Compounds in which an anionic site
(originally on carbon, but now including other atoms) is attached directly to a heteroatom
(usually nitrogen, phosphorus or sulfur)
carrying a formal positive charge.
They are thus 1,2-dipolar species of the type
If X is a saturated atom of an element from the first row of the periodic system,
the ylide is commonly represented by a charge-separated form; if X is a second, third,
etc. row element uncharged canonical forms are available
. If X is an unsaturated atom, doubly bonded to another first row element Z, the negative
charge on Y may be stabilized by
Such ylides belong to the class 1,3 dipolar compounds
However, 1,3-dipolar compounds
with only sextet-containing canonical forms
) are not ylides. E.g.
(often called a Wittig reagent
Note that ylide is a complete word, not to be confused with the suffix -ylide, used
for some radical anions. Subclasses of ylides: Ylides
having the negative charge on carbon are classified by citing the name of the element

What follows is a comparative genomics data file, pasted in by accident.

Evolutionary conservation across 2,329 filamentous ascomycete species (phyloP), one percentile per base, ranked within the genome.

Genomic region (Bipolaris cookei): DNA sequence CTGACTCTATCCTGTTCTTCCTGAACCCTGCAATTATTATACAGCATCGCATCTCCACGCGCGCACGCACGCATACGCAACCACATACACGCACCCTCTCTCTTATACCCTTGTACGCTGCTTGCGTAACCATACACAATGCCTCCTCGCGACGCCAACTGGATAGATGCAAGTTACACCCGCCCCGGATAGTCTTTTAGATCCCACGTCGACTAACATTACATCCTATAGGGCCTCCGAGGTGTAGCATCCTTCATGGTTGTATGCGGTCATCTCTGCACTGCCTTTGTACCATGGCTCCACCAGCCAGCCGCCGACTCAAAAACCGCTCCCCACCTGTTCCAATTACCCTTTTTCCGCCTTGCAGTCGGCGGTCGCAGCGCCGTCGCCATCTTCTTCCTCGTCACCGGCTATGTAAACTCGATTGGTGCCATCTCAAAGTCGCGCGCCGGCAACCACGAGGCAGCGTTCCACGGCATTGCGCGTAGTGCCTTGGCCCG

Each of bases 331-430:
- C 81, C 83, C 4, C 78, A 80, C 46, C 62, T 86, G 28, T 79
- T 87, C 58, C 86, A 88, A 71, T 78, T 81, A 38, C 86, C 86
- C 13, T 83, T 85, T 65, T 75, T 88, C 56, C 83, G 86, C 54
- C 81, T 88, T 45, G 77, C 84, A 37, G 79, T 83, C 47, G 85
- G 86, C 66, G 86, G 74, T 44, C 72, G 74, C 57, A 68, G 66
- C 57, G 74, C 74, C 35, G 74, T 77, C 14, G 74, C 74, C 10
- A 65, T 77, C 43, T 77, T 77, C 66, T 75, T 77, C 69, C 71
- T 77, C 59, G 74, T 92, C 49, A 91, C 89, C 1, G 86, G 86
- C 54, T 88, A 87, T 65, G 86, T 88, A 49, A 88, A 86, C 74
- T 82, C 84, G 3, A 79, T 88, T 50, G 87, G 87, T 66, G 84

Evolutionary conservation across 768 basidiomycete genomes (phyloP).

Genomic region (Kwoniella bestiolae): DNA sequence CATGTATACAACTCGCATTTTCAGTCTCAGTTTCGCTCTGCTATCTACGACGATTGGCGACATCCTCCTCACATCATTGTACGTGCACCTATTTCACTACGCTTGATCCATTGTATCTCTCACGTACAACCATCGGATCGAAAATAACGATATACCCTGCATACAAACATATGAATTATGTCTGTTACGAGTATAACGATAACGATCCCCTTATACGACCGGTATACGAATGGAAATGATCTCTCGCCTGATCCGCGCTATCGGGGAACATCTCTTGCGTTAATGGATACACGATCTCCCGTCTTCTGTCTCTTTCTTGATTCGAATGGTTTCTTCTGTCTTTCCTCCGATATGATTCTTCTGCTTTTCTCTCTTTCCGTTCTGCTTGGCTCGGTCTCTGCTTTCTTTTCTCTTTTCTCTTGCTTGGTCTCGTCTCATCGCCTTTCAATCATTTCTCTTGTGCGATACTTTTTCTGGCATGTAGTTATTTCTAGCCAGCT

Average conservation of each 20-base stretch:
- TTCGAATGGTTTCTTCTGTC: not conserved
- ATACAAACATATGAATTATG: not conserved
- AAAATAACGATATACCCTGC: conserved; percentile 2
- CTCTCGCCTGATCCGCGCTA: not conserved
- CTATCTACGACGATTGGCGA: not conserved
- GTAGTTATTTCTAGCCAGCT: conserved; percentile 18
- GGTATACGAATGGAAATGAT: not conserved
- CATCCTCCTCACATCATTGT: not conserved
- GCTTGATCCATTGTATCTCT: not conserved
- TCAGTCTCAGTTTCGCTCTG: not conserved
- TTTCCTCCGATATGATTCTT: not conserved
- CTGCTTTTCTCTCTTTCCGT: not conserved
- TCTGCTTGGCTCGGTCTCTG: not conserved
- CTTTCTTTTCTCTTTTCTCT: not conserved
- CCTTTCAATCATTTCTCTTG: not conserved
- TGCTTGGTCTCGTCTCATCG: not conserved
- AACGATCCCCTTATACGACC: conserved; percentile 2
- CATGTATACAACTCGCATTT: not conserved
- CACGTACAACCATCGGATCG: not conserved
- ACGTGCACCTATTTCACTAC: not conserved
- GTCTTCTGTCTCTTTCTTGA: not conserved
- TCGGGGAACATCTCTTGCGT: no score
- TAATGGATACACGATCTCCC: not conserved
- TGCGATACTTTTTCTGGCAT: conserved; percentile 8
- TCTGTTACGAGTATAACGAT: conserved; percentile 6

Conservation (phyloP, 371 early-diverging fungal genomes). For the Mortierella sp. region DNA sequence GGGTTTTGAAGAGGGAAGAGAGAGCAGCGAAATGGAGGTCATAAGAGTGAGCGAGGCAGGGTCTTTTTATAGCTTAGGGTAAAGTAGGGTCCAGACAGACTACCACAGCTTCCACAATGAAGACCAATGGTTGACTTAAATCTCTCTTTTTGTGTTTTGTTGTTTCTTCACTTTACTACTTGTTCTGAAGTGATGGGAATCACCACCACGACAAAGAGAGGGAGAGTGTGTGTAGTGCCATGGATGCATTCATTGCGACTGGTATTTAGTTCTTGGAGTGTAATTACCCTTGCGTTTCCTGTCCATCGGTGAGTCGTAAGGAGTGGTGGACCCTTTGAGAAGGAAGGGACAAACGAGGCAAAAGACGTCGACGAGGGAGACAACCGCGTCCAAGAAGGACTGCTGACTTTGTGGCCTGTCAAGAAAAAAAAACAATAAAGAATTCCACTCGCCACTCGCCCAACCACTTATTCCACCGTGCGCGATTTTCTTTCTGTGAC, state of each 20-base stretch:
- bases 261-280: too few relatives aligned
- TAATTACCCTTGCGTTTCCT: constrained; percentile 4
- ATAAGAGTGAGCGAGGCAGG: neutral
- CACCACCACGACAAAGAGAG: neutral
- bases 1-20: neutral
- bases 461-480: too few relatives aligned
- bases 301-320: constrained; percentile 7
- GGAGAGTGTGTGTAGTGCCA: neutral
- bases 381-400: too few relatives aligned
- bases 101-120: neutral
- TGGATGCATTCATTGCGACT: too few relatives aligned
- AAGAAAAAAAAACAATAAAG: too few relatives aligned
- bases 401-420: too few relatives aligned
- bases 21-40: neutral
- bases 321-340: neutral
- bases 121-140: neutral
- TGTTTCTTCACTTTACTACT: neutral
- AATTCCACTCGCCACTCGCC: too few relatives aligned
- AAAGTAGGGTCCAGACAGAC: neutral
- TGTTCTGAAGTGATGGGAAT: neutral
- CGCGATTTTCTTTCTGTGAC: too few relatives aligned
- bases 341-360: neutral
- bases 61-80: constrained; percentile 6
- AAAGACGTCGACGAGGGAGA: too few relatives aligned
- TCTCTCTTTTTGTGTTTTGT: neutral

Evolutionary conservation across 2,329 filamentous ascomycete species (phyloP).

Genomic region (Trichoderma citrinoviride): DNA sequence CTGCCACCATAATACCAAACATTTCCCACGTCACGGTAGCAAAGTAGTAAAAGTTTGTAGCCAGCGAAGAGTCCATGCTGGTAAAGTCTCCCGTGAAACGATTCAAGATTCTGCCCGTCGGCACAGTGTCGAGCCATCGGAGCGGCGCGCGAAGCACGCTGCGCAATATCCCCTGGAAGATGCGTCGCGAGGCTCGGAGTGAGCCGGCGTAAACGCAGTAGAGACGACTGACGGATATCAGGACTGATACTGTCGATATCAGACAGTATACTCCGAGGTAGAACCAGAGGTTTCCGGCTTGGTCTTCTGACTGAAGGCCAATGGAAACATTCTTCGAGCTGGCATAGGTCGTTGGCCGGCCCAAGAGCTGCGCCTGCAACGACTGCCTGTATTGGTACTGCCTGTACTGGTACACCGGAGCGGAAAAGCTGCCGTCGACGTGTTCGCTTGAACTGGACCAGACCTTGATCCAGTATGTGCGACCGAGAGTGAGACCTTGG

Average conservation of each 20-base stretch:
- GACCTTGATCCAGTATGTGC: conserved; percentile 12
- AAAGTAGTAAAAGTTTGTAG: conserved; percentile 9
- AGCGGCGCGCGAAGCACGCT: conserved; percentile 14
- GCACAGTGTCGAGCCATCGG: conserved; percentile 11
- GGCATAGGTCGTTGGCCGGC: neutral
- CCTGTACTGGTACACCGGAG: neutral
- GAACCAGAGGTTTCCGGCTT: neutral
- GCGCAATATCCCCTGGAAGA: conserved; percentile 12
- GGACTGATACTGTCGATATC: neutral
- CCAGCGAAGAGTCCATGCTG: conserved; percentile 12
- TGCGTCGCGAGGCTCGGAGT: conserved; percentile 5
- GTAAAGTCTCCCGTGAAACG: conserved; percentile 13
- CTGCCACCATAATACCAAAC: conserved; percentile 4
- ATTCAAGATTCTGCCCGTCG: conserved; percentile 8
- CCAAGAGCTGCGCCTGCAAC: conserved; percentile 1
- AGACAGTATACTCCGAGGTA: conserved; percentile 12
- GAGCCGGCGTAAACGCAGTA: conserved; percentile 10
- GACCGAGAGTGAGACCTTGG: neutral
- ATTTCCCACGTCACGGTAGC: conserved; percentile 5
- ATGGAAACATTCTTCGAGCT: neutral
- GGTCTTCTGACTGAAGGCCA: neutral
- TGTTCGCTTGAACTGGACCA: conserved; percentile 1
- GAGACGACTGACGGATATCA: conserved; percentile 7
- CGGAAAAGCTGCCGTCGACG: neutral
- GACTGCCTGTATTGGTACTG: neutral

X before the word ylide.
A further specification may be achieved by citing the class name of
before the word ylide.
Thus nitrogen ylides include amine ylides
Some authors, who wish to express the positive charge on X, prefer e.g.
over amine ylides
; such usage varies
according to the heteroatom X and to national custom.
are usually named by citing the name of
nomenclature term for
(oxide, sulfide, selenide, telluride, imide, respectively). E.g. amine imides
; use of the less systematic synonyms amine imines
and aminimines is discouraged. Some classes of ylides are known by trivial names
, Wittig reagents
(synonymous with phosphonium ylides
PAC, 1995, 67, 1307
(Glossary of class names of organic compounds and reactivity intermediates based on
structure (IUPAC Recommendations 1995))
on page 1375
PAC, 1994, 66, 1077
(Glossary of terms used in physical organic chemistry (IUPAC Recommendations 1994))
on page 1176